Poulpette Poulpette - 1 year ago 62
C++ Question

Is there a simple way to clean screen/hold the output window in CLI with an interoperable code, avoiding conio.h and ncurses.h?

I have just started computer science studies. The programming teacher chose C++ to teach us procedural programming, and therefore gives us code samples and exercises. The first sample we got was a CLI “Find the right number” game. The really first assignment was to simply retype the source code, compile it and run it. I have been using Linux for several years now (even though I’m not a computer nerd at all), and when I compiled the code, it failed. Looking at the error logs made me notice that my teacher is apparently not considering Unix users.

She calls the

library, which is an old header for MS-DOS compilers, as I’ve read there: http://stackoverflow.com/a/8792443/6723830

I got two other errors because of the use of
, which are Windows-only functions, from what I’ve learned.

I was not able to find suitable alternatives for those functions during my researches. At least not easy solutions to suit my current programming level. I was considering using
, but I’ve read this page, which is really interesting, but NCurses is depicted as overkill…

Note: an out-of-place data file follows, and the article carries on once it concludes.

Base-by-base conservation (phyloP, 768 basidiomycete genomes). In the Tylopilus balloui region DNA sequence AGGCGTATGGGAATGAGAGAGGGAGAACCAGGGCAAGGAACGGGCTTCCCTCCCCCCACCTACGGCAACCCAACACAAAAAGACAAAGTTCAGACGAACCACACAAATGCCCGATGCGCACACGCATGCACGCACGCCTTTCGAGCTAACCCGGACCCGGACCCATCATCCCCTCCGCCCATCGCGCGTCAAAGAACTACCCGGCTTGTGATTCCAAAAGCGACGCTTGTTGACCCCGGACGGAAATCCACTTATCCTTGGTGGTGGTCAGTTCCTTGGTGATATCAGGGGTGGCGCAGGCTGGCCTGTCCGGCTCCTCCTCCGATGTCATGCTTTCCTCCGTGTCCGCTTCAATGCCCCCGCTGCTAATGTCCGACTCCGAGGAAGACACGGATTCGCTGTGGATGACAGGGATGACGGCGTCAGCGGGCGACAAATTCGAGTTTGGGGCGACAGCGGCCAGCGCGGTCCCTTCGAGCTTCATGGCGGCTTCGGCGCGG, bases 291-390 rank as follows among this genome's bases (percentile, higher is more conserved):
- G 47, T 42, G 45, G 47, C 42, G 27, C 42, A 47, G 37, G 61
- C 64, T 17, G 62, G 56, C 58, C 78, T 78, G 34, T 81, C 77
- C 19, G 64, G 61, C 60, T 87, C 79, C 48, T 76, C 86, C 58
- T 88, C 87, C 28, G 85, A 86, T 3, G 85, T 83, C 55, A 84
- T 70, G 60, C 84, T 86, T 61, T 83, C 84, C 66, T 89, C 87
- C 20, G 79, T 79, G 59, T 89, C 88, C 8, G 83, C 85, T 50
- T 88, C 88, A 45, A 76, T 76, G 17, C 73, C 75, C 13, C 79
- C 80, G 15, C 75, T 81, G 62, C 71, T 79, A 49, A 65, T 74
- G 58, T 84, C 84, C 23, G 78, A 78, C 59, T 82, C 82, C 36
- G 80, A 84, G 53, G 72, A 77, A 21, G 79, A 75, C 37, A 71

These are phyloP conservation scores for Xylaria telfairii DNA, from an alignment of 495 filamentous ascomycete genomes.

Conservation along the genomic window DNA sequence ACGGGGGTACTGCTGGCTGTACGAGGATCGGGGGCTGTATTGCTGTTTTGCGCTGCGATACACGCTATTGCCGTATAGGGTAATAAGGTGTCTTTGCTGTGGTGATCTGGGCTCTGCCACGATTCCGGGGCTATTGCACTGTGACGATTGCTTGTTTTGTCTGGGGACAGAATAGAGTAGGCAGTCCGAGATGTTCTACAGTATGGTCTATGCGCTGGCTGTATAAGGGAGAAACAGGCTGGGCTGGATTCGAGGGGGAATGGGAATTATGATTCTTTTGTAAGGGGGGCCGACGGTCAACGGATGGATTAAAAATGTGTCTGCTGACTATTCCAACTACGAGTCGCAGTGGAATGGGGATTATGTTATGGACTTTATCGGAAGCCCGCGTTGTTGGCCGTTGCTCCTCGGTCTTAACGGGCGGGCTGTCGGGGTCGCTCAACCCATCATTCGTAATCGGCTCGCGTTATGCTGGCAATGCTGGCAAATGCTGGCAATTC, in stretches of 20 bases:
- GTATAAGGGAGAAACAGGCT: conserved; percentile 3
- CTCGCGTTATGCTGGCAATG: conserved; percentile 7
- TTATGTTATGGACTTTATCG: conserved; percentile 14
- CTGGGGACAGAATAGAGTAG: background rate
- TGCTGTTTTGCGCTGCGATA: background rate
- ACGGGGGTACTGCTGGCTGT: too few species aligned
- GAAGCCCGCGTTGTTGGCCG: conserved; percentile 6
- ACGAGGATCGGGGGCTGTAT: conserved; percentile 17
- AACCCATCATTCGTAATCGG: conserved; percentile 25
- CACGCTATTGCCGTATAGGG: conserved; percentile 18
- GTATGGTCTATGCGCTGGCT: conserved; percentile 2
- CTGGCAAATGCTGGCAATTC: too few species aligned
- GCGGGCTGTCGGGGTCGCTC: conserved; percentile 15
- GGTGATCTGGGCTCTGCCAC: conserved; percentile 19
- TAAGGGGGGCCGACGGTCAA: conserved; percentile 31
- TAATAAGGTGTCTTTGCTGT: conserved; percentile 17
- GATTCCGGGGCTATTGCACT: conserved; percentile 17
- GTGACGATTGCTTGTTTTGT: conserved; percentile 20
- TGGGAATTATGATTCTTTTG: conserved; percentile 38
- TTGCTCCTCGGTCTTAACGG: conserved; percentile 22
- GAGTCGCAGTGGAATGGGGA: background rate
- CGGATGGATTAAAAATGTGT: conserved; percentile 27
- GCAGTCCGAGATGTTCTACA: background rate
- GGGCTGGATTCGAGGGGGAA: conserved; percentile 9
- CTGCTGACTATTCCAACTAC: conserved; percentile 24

So, is there a cross-platform way to clean the screen and hold the output window until the user hits any key? Is NCurses as overkill as it is said to be, or is it the best solution for the moment?

I will have to make such CLI things in upcoming assignments, I guess. I could, of course, simply use MS-only functions so that she wouldn’t complain, but I’d rather be able to produce interoperable code.

Answer Source

The most common and portable way to clear the console window is to simply write a function to output a bunch of newline chars, something like:

void clearScreen()
    for(int i = 0; i < 15; ++i)
        std::cout << '\n';

And to hold input you can write a pause function, something like:

void pause() // wait for input and discard any unnecessary input 
    std::cin.ignore(std::numeric_limits<std::streamsize>::max(), '\n');
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